George McMechan is perhaps the most complete technical geophysicist who ever lived. He has authored over 200 SEG publications, including 89 since 1997. Many have been foundational, leading to over 600 SEG citations. More impressive than these numbers is the astonishing range of topics covered: seismic (acoustic, elastic, multicomponent, viscoelastic, and poro-elastic isotropic and anisotropic wave propagation, and the corresponding inversion, imaging and migration processes; seismic physical characterization and interpretation, with applications to reservoir and aquifer characterization, AVO, crosswell and VSP surveys; earthquake source studies, and wide-aperture analyses) to electromagnetic (2D, 2.5D and 3D ground-penetrating radar forward and inverse problems, with applications to reservoir analogs, sedimentological mapping, earthquake fault mapping, and engineering and environmental problems). Of course, this productivity is accomplished through legions of UTD students (he’s supervised over 40 PhDs and 20 master’s degrees), most of whom have gone on to productive careers in the hydrocarbon industry and some of whom have become outstanding members of the profession. McMechan received the Kauffman Award in 1997.
Biography Citation for the Maurice Ewing Medal 2012
Contributed by Larry Lines
Everything should be made as simple as possible, but not simpler —Albert Einstein
This quote exemplifies the technical contributions of George McMechan who is the 2012 recipient of the Maurice Ewing Medal in recognition of his outstanding contributions to the science of geophysics. George is honored for his many important, innovative and lucid publications on an unprecedented number of geophysical research topics.
Education and Early Career
McMechan’s prolific research productivity has spanned more than four decades after he received his bachelor’s degree in geological engineering from the University of British Columbia and his master’s in physics from the University of Toronto. His early career involved research appointments at the Canadian Department of Energy, Mines and Resources, the Stanford Exploration Project, and the University of Victoria. In 1983, McMechan received a professorial appointment at the University of Texas at Dallas (UTD) where he has worked to the present day. In the early 1980s, George’s accomplishments started to become widely known because of important papers on seismic imaging. In 1983, he published the famous paper “Migration by extrapolation of time dependent boundary values” in Geophysical Prospecting which, along with papers published in the same year by Whitmore (an SEG Expanded Abstract) and Baysal et al. (in Geophysics) laid the foundation for the highly important reverse-time migration (RTM) method. Following this pioneering migration paper, McMechan and his students produced a plethora of seismic imaging papers for 2D and 3D versions of elastic, anisotropic and viscoelastic forms of the wave equation. In fact, it is unlikely that there is a form of RTM that he has not explored. For his many accomplishments in seismic wavefield modeling and migration, McMechan received the Virgil Kauffman Medal in 1997. He has not slowed down since that time, publishing 89 more papers on a wide variety of topics including seismic imaging, AVO, GPR, reservoir characterization, and rock physics. This wide spectrum of topics may well exceed that of any exploration geophysicist.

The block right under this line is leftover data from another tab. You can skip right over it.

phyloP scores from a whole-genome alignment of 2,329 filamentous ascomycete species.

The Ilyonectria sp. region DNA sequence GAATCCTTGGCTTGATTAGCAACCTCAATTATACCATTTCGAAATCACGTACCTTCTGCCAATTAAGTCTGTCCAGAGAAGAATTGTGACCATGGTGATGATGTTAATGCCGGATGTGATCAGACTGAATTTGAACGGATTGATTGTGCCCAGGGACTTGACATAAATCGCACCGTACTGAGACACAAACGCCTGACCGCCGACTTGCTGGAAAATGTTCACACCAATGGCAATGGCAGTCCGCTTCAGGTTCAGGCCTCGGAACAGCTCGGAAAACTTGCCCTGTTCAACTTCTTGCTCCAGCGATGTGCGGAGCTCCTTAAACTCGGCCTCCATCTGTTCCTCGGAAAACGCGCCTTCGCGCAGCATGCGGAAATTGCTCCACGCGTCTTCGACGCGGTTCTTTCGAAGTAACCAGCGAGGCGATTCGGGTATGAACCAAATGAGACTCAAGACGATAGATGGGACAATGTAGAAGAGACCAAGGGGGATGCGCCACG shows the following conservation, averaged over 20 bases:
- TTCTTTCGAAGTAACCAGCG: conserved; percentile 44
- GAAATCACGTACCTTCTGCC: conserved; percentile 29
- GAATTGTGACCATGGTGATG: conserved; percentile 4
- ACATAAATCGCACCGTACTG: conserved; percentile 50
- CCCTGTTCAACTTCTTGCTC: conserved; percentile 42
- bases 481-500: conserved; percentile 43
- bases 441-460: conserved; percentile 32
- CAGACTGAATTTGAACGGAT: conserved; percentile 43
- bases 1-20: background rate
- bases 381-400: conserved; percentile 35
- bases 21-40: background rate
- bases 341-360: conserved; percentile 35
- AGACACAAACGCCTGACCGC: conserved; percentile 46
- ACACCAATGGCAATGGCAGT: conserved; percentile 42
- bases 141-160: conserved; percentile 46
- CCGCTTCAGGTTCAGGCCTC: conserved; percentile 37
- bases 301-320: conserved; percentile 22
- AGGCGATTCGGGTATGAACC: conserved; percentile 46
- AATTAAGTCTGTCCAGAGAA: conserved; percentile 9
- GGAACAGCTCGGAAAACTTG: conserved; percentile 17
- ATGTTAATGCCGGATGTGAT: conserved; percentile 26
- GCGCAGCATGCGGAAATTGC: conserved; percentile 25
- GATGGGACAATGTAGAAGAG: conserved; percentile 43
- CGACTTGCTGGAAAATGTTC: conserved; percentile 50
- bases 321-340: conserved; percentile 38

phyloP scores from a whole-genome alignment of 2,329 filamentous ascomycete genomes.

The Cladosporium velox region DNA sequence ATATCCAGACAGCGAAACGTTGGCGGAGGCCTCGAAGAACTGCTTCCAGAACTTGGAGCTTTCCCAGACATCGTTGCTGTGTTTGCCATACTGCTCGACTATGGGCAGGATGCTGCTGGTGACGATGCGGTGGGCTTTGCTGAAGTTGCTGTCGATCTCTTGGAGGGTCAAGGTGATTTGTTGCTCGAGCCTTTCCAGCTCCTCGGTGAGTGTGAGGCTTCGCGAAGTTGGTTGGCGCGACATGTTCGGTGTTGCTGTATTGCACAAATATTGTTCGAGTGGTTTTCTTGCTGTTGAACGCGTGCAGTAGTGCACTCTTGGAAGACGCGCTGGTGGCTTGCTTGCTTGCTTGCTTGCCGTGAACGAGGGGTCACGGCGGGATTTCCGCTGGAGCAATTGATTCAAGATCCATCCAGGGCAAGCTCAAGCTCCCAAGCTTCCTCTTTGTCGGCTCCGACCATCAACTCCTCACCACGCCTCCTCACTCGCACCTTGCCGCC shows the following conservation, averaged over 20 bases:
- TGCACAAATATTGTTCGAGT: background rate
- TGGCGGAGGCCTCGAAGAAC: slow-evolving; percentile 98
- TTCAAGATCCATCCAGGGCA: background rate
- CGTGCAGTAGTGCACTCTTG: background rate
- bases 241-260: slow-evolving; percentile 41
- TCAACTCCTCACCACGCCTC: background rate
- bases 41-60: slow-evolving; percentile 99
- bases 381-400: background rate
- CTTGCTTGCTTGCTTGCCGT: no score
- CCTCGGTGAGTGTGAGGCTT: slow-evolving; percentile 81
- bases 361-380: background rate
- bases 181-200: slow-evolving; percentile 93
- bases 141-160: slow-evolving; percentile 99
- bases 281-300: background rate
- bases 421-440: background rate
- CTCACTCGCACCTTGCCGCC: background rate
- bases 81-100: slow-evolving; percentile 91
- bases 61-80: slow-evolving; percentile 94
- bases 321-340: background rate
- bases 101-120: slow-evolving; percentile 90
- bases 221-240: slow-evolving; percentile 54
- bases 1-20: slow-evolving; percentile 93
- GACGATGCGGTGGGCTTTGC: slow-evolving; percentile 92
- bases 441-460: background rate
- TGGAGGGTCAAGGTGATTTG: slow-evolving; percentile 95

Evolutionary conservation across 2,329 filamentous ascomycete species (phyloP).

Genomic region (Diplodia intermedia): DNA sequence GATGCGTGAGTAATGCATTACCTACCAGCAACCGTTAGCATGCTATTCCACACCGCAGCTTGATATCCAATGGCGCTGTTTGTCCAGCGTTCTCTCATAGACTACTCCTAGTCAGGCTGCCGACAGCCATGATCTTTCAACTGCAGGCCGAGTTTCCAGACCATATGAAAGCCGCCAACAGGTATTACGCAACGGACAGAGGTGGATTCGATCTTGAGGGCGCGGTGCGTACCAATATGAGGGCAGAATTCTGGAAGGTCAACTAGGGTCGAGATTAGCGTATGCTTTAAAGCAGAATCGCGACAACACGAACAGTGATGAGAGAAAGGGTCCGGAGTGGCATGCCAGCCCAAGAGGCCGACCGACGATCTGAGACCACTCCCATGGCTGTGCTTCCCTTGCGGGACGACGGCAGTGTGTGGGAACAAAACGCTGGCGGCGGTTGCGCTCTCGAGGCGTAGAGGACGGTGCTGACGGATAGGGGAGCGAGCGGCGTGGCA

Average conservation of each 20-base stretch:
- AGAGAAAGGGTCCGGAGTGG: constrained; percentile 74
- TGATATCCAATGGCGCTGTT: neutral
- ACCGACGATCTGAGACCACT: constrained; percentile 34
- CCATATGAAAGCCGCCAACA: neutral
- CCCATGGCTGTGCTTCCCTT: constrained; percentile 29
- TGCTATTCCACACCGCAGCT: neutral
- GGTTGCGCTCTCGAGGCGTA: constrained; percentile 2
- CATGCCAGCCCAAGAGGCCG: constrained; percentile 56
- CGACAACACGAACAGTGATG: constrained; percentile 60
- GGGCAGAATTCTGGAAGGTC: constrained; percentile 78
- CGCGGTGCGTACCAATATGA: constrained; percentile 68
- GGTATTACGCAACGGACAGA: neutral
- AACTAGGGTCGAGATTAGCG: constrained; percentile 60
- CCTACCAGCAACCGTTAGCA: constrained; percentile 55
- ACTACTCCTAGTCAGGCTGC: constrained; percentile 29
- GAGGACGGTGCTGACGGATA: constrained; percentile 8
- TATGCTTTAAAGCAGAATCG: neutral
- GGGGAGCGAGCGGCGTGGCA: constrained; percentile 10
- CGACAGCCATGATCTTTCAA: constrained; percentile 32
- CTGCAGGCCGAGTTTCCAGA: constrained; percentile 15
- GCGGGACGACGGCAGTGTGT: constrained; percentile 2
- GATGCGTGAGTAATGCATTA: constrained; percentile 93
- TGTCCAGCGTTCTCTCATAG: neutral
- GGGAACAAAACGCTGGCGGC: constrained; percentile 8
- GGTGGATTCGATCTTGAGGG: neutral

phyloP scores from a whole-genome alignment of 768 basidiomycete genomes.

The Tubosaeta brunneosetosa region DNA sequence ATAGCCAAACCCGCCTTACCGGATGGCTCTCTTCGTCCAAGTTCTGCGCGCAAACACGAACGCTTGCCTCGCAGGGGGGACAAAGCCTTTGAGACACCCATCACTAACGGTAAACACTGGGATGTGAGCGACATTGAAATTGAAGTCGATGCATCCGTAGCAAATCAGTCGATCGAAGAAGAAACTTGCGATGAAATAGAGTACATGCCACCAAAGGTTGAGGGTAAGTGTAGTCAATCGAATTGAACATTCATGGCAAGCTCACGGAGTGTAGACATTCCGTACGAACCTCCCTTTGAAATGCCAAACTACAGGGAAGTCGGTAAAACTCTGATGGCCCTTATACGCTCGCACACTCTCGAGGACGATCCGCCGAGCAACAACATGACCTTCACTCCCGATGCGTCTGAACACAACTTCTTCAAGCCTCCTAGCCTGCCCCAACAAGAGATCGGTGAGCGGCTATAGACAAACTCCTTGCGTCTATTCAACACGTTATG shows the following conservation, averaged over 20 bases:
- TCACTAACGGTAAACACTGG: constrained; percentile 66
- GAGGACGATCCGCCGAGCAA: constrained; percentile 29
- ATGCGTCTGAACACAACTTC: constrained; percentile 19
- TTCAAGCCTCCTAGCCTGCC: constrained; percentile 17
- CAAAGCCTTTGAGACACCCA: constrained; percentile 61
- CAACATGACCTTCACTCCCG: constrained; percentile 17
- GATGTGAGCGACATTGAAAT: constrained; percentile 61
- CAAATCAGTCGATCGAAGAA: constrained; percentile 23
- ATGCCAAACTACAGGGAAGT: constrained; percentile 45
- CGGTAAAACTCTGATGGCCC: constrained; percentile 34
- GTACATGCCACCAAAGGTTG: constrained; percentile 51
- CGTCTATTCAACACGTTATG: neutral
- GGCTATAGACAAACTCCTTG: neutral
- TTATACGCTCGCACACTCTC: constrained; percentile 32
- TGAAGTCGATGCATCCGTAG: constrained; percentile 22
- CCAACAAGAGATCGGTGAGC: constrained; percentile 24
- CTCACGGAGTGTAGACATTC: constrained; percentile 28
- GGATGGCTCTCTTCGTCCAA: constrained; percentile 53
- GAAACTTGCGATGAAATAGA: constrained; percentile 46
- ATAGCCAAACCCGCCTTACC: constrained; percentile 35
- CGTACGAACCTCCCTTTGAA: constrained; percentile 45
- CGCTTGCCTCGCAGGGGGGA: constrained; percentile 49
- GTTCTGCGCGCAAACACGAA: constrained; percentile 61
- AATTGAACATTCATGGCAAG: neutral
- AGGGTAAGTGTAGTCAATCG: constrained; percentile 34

It is not only the importance and variety of publications that are impressive. McMechan’s papers are incredibly lucid, understandable, and as simple as possible. A typical McMechan paper builds on a solid foundation of previous work, clearly outlines a few relevant equations, and contains illustrative data examples. For a scientist seeking to be at the research frontiers in the future, I have always thought that one should read the papers of George McMechan. He always seems to have an understanding of how geophysical research will evolve.
A favorite memory of collaboration with George McMechan came in 1983 during his visit to the Amoco Research Center in Tulsa. We had invited George to give a seminar on "Seismic tomography in boreholes.” Following his lecture, George had a chance to discuss depth migration with Dan Whitmore. During their conversations, it became apparent that both researchers had independently developed RTM algorithms and that these algorithms were being extensively applied by Amoco in imaging complex structures in exploration plays. McMechan’s reaction to these conversations could best be described as a “eureka moment” in geophysical research.
Over the past four decades of publications, McMechan’s high-impact papers have been followed by further generalizations of earlier works. He has been one of the most productive authors in the history of exploration geophysics, with over 200 SEG publications.
Exceptional Research Director
In addition to his exceptional research record, McMechan has mentored more that 60 graduate students at UTD. As a researcher, author, mentoring professor, he has had an incredible and lasting impact on exploration geophysics. His contributions make him truly worthy of the Maurice Ewing Medal.